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Michel Faber’s scary new sci-fi novel is a great, mature performance

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Under the Skin Summary & Study Guide Description

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Create a commenting name to join the debate Submit. Please try again, the name must be unique Only letters and numbers accepted. Loading comments Please try again, the name must be unique. Her scant dialogue seems to suggest as much. But then of course we see her motivations are far more sinister. And yet, just as Faber before him, Glazer juxtaposes the Female's predatory actions with displays of childlike wonder and a desire to understand herself.

This dichotomy is perhaps best represented in the second scene, in which the Female strips her predecessor—a cold, sterile setting, an act without tenderness despite the tear that streams down the woman's face, suggesting she may not be dead, but merely paralyzed. The scene ends with the Female finding a small black ant. She lets it crawl along her fingers as she examines it with that childlike wonder seen in Faber's novel. When not out hunting, the Female absorbs the world with a look of innocent awe on her face that speaks louder than words or voice-over narration ever could.

Kelly Dowhower | | Blog : Book Review: Under The Skin

Her entire character arc—just like Isserley before her—centers around a battle between this admiration for Earth and her duties as a predator. In this way, I would argue that Glazer's film is a perfect adaptation.

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Though wildly different from its source material in places, his version of Under The Skin manages to grasp the essence of Faber's novel while at the same time standing out as its own, separate entity. This gives film viewers a strong impetus to pick up the book, and readers a similar but altogether new viewing experience to enjoy.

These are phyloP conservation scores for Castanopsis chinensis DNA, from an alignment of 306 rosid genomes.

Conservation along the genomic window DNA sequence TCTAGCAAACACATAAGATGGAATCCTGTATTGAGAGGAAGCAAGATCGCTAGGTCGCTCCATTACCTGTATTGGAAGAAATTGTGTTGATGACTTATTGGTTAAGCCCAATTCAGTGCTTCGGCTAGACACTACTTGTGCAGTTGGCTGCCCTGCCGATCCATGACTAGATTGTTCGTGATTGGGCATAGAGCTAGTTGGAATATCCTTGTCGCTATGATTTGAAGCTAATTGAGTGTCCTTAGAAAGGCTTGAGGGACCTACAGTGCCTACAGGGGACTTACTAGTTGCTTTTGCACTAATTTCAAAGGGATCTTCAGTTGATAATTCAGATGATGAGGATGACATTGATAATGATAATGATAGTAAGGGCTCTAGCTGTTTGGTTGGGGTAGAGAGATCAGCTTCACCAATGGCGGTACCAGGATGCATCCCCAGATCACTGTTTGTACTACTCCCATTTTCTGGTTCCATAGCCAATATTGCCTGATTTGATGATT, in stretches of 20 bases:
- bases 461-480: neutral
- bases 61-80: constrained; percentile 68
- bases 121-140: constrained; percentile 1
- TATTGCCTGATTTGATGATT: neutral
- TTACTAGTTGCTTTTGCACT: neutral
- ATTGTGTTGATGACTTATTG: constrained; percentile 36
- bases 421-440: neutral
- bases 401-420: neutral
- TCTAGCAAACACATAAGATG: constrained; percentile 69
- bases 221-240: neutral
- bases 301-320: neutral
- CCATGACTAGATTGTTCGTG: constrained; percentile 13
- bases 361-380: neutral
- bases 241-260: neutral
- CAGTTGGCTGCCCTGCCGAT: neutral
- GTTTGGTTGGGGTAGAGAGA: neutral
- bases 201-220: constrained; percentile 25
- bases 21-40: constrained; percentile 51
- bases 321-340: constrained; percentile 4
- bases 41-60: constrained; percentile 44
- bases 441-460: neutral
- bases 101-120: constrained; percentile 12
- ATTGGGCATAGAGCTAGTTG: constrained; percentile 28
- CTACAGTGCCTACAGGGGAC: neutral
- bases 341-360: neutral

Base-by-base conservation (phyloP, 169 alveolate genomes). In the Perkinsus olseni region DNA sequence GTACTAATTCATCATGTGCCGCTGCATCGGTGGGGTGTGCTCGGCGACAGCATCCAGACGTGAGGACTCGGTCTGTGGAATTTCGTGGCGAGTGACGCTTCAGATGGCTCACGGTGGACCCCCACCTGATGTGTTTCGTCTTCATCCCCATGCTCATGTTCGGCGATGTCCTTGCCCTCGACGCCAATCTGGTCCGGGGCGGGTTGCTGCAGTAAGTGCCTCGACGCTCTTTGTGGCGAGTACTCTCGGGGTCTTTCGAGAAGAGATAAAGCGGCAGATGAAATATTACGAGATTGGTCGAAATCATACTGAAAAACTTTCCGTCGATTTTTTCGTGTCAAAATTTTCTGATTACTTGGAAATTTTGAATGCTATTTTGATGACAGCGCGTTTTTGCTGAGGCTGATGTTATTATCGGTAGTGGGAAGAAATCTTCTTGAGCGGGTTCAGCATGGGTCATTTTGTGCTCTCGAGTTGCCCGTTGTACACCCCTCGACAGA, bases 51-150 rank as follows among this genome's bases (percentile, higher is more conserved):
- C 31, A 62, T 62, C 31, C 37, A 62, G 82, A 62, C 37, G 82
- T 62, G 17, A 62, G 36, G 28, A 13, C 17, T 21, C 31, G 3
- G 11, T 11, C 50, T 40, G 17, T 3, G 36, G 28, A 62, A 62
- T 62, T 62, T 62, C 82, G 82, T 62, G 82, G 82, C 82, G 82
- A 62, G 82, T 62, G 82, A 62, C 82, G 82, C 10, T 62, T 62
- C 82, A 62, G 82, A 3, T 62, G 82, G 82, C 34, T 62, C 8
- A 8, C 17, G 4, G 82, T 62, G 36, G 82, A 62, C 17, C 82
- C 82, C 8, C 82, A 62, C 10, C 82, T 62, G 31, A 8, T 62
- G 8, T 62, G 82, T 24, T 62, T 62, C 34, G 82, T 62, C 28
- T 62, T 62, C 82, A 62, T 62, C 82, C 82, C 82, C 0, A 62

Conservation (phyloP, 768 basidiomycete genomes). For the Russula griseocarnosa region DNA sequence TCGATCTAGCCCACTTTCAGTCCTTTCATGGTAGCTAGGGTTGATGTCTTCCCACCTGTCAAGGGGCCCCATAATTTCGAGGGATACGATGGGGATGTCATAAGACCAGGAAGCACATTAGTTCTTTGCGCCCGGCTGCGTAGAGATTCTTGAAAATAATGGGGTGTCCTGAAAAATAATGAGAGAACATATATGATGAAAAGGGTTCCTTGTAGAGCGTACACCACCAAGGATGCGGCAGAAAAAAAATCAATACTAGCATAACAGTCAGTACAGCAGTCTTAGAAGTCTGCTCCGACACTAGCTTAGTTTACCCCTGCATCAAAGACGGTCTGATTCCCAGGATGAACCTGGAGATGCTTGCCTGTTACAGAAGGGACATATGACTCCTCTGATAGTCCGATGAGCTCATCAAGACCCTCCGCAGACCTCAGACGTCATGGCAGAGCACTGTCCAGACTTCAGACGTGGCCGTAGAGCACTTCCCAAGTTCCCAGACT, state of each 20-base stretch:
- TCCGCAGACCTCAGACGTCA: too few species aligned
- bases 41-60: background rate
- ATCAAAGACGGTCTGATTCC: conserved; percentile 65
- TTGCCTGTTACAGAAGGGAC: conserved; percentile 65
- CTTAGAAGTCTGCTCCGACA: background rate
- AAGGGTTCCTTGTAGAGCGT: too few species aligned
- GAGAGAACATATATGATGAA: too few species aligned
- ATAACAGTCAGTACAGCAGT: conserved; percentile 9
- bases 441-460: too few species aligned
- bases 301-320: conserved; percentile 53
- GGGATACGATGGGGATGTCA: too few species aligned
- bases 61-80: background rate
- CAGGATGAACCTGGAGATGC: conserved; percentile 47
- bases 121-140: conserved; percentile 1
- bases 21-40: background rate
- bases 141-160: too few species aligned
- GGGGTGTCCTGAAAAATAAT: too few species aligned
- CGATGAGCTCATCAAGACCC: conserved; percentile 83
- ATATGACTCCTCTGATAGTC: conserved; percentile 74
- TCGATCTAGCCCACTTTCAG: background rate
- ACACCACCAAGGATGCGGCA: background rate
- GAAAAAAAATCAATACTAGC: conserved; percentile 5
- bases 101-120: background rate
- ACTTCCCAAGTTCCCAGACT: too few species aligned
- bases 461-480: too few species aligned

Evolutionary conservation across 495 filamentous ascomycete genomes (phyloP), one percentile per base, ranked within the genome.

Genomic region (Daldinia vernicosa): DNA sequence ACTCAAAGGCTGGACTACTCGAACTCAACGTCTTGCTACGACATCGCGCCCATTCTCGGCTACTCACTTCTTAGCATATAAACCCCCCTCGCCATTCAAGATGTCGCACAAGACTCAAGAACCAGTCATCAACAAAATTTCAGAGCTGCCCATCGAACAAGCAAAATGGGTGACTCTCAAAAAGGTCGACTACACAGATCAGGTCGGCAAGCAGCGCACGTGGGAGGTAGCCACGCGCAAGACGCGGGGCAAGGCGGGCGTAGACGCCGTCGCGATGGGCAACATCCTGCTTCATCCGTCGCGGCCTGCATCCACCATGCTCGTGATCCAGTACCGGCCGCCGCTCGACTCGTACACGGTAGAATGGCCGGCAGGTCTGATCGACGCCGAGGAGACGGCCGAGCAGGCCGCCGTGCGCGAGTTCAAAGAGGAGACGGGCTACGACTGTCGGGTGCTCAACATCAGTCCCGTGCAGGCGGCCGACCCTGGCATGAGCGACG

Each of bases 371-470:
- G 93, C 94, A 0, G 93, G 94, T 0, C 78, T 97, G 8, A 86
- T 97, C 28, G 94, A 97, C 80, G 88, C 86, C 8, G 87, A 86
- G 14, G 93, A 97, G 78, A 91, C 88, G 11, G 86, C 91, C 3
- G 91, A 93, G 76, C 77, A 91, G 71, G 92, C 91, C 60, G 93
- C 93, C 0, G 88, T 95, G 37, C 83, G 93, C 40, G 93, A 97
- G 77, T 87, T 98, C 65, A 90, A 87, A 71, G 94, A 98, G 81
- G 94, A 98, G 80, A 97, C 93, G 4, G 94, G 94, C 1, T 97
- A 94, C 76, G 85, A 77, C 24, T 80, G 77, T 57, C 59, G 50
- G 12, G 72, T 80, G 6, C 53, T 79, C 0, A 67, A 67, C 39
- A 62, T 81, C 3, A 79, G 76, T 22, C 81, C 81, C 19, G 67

Each is a perfect example of its respective medium, co-existing and co-mingling with each other. What are your thoughts on Under The Skin , either the film, the book, or both? Did you enjoy one more than the other, or, like me, do you admire them simultaneously? Let us know what you think in the comments section.

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I compeltely forgot about the opening shot of space. Thinking about it later, I wasn't sure they'd ever established she was an alien.

It would have worked as well or better if they hadn't specified, left open the possibility of some sort of Lovecraftian thing that had been here all along. I haven't read the book yet.


I didn't realize it was a book until I found this article. The movie was beautiful. She was such a perfect monster until the end. And I wasn't expecting to be so moved for her. I'll watch it again after I read the book.

Book vs. Film: 'Under The Skin'

I can't imagine the work it takes to maneuver and manipulate the reader the same way the director and the actors manipulate the viewer. I loved both of them despite their differences. I just finished reading the book, very effective and compelling, the way it draws one in. I already had the impression that she was supposed to be an alien, but the book sure took its time getting around to that.

Truthfully, I wouldn't have minded a bit more about the aliens and their planet--for example, why didn't they just conquer Earth? Perhaps they aren't aggressive like us? Insufficient resources?